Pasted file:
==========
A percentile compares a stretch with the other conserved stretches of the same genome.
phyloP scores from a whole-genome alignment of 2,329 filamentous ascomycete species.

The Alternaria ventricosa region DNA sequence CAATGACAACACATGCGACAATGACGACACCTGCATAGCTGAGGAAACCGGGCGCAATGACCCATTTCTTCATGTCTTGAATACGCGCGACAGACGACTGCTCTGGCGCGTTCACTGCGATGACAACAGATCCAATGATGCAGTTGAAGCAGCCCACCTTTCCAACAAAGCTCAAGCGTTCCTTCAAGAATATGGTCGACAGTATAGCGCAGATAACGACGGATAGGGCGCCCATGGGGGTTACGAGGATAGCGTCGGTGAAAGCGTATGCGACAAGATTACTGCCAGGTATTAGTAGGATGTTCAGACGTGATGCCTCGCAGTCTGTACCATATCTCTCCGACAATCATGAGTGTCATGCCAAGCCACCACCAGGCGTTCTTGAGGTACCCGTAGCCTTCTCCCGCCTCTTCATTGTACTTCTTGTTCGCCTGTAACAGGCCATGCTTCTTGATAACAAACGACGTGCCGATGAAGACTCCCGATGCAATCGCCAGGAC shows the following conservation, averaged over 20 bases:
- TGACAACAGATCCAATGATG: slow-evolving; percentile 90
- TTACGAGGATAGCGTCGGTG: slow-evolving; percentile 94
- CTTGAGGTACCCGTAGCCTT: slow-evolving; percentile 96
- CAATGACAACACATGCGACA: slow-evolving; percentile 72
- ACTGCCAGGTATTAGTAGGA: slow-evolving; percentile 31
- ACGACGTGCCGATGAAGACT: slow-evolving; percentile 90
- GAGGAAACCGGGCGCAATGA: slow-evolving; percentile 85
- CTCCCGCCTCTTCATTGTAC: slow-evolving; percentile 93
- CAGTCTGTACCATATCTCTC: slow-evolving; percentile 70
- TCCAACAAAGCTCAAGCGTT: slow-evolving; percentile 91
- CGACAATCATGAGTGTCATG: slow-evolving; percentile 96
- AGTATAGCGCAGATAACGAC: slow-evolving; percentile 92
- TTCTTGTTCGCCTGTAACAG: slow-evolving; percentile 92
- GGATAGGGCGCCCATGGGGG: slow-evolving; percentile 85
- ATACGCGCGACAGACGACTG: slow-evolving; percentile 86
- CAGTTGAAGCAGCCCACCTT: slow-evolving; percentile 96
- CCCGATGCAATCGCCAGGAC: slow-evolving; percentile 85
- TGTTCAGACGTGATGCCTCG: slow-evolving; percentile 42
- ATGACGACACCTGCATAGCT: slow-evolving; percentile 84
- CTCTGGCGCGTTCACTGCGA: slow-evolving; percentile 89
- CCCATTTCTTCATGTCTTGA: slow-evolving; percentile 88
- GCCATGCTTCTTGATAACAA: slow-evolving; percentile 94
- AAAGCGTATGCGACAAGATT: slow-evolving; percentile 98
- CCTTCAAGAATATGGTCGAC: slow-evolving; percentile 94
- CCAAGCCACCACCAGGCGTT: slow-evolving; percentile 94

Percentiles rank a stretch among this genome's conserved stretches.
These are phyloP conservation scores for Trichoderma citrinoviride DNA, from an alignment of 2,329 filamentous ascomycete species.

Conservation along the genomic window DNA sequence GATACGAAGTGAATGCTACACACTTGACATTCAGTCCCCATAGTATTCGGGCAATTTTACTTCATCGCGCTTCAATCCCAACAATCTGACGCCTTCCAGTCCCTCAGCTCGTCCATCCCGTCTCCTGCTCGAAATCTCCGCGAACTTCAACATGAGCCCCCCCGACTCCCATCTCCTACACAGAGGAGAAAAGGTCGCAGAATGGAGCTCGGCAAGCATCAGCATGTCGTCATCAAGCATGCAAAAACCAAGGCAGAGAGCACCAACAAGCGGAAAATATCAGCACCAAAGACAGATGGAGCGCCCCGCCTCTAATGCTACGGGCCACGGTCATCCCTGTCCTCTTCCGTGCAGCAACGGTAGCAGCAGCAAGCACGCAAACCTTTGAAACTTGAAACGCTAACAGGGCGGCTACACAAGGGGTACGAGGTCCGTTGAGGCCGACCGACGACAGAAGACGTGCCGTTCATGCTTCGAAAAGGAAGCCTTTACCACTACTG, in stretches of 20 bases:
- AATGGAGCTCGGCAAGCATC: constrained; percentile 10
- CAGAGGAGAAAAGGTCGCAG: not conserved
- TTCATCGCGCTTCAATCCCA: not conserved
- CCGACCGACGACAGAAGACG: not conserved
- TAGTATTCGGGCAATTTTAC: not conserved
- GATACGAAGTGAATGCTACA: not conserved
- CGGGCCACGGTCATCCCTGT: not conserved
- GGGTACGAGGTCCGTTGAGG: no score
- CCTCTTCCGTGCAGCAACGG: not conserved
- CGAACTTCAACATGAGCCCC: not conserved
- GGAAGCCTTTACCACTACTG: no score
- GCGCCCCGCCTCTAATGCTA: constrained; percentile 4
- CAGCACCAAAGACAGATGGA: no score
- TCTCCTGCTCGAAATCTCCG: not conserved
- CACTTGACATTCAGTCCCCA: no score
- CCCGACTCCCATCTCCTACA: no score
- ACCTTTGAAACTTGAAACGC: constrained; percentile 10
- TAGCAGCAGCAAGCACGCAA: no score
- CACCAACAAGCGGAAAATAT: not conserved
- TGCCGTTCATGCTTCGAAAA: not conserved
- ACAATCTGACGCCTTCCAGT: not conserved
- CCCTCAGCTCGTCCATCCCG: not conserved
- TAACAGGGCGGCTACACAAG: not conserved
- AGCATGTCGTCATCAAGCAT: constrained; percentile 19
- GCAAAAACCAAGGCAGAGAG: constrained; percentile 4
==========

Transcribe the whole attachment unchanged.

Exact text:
A percentile compares a stretch with the other conserved stretches of the same genome.
phyloP scores from a whole-genome alignment of 2,329 filamentous ascomycete species.

The Alternaria ventricosa region DNA sequence CAATGACAACACATGCGACAATGACGACACCTGCATAGCTGAGGAAACCGGGCGCAATGACCCATTTCTTCATGTCTTGAATACGCGCGACAGACGACTGCTCTGGCGCGTTCACTGCGATGACAACAGATCCAATGATGCAGTTGAAGCAGCCCACCTTTCCAACAAAGCTCAAGCGTTCCTTCAAGAATATGGTCGACAGTATAGCGCAGATAACGACGGATAGGGCGCCCATGGGGGTTACGAGGATAGCGTCGGTGAAAGCGTATGCGACAAGATTACTGCCAGGTATTAGTAGGATGTTCAGACGTGATGCCTCGCAGTCTGTACCATATCTCTCCGACAATCATGAGTGTCATGCCAAGCCACCACCAGGCGTTCTTGAGGTACCCGTAGCCTTCTCCCGCCTCTTCATTGTACTTCTTGTTCGCCTGTAACAGGCCATGCTTCTTGATAACAAACGACGTGCCGATGAAGACTCCCGATGCAATCGCCAGGAC shows the following conservation, averaged over 20 bases:
- TGACAACAGATCCAATGATG: slow-evolving; percentile 90
- TTACGAGGATAGCGTCGGTG: slow-evolving; percentile 94
- CTTGAGGTACCCGTAGCCTT: slow-evolving; percentile 96
- CAATGACAACACATGCGACA: slow-evolving; percentile 72
- ACTGCCAGGTATTAGTAGGA: slow-evolving; percentile 31
- ACGACGTGCCGATGAAGACT: slow-evolving; percentile 90
- GAGGAAACCGGGCGCAATGA: slow-evolving; percentile 85
- CTCCCGCCTCTTCATTGTAC: slow-evolving; percentile 93
- CAGTCTGTACCATATCTCTC: slow-evolving; percentile 70
- TCCAACAAAGCTCAAGCGTT: slow-evolving; percentile 91
- CGACAATCATGAGTGTCATG: slow-evolving; percentile 96
- AGTATAGCGCAGATAACGAC: slow-evolving; percentile 92
- TTCTTGTTCGCCTGTAACAG: slow-evolving; percentile 92
- GGATAGGGCGCCCATGGGGG: slow-evolving; percentile 85
- ATACGCGCGACAGACGACTG: slow-evolving; percentile 86
- CAGTTGAAGCAGCCCACCTT: slow-evolving; percentile 96
- CCCGATGCAATCGCCAGGAC: slow-evolving; percentile 85
- TGTTCAGACGTGATGCCTCG: slow-evolving; percentile 42
- ATGACGACACCTGCATAGCT: slow-evolving; percentile 84
- CTCTGGCGCGTTCACTGCGA: slow-evolving; percentile 89
- CCCATTTCTTCATGTCTTGA: slow-evolving; percentile 88
- GCCATGCTTCTTGATAACAA: slow-evolving; percentile 94
- AAAGCGTATGCGACAAGATT: slow-evolving; percentile 98
- CCTTCAAGAATATGGTCGAC: slow-evolving; percentile 94
- CCAAGCCACCACCAGGCGTT: slow-evolving; percentile 94

Percentiles rank a stretch among this genome's conserved stretches.
These are phyloP conservation scores for Trichoderma citrinoviride DNA, from an alignment of 2,329 filamentous ascomycete species.

Conservation along the genomic window DNA sequence GATACGAAGTGAATGCTACACACTTGACATTCAGTCCCCATAGTATTCGGGCAATTTTACTTCATCGCGCTTCAATCCCAACAATCTGACGCCTTCCAGTCCCTCAGCTCGTCCATCCCGTCTCCTGCTCGAAATCTCCGCGAACTTCAACATGAGCCCCCCCGACTCCCATCTCCTACACAGAGGAGAAAAGGTCGCAGAATGGAGCTCGGCAAGCATCAGCATGTCGTCATCAAGCATGCAAAAACCAAGGCAGAGAGCACCAACAAGCGGAAAATATCAGCACCAAAGACAGATGGAGCGCCCCGCCTCTAATGCTACGGGCCACGGTCATCCCTGTCCTCTTCCGTGCAGCAACGGTAGCAGCAGCAAGCACGCAAACCTTTGAAACTTGAAACGCTAACAGGGCGGCTACACAAGGGGTACGAGGTCCGTTGAGGCCGACCGACGACAGAAGACGTGCCGTTCATGCTTCGAAAAGGAAGCCTTTACCACTACTG, in stretches of 20 bases:
- AATGGAGCTCGGCAAGCATC: constrained; percentile 10
- CAGAGGAGAAAAGGTCGCAG: not conserved
- TTCATCGCGCTTCAATCCCA: not conserved
- CCGACCGACGACAGAAGACG: not conserved
- TAGTATTCGGGCAATTTTAC: not conserved
- GATACGAAGTGAATGCTACA: not conserved
- CGGGCCACGGTCATCCCTGT: not conserved
- GGGTACGAGGTCCGTTGAGG: no score
- CCTCTTCCGTGCAGCAACGG: not conserved
- CGAACTTCAACATGAGCCCC: not conserved
- GGAAGCCTTTACCACTACTG: no score
- GCGCCCCGCCTCTAATGCTA: constrained; percentile 4
- CAGCACCAAAGACAGATGGA: no score
- TCTCCTGCTCGAAATCTCCG: not conserved
- CACTTGACATTCAGTCCCCA: no score
- CCCGACTCCCATCTCCTACA: no score
- ACCTTTGAAACTTGAAACGC: constrained; percentile 10
- TAGCAGCAGCAAGCACGCAA: no score
- CACCAACAAGCGGAAAATAT: not conserved
- TGCCGTTCATGCTTCGAAAA: not conserved
- ACAATCTGACGCCTTCCAGT: not conserved
- CCCTCAGCTCGTCCATCCCG: not conserved
- TAACAGGGCGGCTACACAAG: not conserved
- AGCATGTCGTCATCAAGCAT: constrained; percentile 19
- GCAAAAACCAAGGCAGAGAG: constrained; percentile 4